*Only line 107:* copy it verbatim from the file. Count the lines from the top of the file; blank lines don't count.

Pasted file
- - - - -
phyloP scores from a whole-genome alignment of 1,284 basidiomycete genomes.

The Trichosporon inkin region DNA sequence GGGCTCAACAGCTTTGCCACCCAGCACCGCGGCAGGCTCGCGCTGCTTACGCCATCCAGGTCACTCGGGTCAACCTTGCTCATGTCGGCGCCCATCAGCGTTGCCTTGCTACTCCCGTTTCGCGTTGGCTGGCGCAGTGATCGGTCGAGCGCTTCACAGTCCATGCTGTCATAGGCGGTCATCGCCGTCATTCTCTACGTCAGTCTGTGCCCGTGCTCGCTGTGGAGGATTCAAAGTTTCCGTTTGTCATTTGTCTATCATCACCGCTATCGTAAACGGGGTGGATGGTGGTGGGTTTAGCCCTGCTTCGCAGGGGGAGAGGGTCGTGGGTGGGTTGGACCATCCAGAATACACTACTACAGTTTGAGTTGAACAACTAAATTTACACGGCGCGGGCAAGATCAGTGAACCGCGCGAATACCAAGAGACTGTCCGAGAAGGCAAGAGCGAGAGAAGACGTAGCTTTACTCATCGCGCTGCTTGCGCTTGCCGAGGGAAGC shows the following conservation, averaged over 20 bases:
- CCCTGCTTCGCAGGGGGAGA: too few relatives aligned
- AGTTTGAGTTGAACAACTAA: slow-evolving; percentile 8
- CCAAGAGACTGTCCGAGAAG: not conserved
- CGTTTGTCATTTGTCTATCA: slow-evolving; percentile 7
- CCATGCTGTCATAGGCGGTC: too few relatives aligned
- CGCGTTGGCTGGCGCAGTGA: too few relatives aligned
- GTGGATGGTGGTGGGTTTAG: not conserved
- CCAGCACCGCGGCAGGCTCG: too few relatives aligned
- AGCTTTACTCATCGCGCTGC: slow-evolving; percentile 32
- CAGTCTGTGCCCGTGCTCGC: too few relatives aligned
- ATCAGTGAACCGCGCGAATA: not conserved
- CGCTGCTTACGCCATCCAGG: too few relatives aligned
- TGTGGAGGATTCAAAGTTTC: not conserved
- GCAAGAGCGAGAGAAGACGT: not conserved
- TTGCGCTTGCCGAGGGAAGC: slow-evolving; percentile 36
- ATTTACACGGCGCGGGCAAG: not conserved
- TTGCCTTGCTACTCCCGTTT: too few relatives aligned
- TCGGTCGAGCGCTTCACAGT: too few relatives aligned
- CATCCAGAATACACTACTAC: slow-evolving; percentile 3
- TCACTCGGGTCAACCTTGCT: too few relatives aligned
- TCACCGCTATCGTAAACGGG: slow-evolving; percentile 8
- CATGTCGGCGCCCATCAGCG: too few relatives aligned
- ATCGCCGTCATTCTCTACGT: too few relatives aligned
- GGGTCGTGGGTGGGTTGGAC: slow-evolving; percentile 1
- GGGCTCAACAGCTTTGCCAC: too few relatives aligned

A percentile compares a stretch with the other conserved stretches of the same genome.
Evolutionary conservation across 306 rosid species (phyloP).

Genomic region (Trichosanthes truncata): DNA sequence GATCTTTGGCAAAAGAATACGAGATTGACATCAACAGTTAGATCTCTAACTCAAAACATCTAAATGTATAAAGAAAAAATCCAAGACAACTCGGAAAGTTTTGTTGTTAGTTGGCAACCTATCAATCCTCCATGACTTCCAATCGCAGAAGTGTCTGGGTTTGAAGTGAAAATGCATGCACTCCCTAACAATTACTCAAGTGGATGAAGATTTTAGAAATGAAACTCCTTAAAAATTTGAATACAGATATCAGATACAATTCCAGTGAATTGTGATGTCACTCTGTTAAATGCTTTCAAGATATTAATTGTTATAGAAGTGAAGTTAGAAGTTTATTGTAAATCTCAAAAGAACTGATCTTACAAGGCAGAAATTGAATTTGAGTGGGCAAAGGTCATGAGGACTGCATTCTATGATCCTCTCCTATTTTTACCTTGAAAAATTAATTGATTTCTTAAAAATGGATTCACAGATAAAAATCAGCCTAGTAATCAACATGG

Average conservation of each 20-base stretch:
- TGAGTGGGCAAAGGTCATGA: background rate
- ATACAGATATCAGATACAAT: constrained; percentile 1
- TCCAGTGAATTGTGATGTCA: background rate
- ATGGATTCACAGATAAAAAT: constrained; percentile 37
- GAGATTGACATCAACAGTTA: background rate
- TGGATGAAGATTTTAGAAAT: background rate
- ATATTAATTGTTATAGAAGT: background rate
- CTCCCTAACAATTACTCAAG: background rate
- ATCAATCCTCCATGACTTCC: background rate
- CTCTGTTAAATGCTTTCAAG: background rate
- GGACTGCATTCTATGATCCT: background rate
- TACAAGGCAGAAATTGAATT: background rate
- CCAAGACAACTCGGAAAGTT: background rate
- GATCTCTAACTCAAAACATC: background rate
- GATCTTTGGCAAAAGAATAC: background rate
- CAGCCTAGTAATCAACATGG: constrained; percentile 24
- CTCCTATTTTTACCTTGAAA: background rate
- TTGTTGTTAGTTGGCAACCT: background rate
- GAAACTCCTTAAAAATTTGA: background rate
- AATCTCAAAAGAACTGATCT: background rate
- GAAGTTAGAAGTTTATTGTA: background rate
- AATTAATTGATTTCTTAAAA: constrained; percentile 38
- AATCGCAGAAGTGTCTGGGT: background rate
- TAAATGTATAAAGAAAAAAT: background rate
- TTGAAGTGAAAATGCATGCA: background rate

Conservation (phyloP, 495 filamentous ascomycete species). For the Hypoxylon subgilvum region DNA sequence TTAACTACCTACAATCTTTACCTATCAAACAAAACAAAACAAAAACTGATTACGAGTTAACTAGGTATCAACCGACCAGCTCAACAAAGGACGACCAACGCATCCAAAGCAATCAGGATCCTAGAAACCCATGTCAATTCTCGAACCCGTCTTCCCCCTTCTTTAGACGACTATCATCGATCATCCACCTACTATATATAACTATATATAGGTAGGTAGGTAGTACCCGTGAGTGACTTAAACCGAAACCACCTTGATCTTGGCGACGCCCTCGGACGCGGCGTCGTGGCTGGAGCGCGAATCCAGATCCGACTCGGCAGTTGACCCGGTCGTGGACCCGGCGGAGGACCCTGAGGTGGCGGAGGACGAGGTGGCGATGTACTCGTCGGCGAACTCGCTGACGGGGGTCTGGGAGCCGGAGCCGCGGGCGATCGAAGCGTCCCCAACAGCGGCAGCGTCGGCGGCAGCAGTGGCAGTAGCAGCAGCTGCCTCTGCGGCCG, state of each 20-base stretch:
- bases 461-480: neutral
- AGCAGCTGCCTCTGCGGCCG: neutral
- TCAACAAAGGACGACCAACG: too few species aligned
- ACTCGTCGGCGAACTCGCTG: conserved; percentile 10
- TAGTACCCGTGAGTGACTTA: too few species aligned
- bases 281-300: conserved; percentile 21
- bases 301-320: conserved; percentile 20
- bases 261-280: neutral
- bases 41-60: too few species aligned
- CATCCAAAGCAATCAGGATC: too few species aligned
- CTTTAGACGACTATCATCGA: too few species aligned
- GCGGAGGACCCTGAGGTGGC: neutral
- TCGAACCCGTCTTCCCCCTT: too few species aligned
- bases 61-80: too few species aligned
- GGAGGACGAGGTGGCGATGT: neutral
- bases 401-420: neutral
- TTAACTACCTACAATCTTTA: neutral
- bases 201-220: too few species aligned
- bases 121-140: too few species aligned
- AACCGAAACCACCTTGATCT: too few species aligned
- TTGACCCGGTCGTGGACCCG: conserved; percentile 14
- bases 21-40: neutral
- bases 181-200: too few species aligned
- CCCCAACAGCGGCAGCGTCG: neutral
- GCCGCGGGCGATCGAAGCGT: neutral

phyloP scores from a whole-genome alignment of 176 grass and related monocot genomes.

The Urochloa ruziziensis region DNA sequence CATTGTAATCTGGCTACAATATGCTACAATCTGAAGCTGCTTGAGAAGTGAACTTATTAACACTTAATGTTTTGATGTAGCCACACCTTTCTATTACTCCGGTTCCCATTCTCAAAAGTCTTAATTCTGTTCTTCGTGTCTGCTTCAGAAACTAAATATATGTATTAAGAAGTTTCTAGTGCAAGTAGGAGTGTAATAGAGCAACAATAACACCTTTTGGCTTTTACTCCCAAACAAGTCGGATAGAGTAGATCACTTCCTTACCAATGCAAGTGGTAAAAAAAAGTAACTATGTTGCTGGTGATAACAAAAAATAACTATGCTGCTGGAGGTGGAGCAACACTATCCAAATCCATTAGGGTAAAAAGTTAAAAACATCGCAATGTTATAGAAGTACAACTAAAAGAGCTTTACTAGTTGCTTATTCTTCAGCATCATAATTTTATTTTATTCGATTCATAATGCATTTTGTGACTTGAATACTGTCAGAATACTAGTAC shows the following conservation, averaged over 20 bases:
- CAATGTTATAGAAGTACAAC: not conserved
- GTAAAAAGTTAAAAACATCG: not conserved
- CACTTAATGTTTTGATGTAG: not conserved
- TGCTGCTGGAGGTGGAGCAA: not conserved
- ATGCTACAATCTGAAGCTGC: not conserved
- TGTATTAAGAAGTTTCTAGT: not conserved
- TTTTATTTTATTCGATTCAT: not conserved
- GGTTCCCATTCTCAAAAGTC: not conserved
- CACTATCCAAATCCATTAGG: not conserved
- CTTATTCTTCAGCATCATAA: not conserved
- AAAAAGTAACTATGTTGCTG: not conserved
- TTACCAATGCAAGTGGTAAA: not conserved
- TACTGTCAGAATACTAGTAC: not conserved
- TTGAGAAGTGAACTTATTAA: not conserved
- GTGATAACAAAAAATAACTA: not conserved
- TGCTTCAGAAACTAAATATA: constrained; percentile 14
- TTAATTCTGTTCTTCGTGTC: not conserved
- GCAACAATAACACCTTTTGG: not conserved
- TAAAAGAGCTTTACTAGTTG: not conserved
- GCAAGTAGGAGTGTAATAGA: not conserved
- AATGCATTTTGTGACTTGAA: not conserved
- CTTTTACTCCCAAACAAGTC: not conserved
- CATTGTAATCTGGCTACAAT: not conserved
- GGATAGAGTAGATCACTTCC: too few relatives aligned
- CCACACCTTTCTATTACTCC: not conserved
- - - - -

- CATTGTAATCTGGCTACAAT: not conserved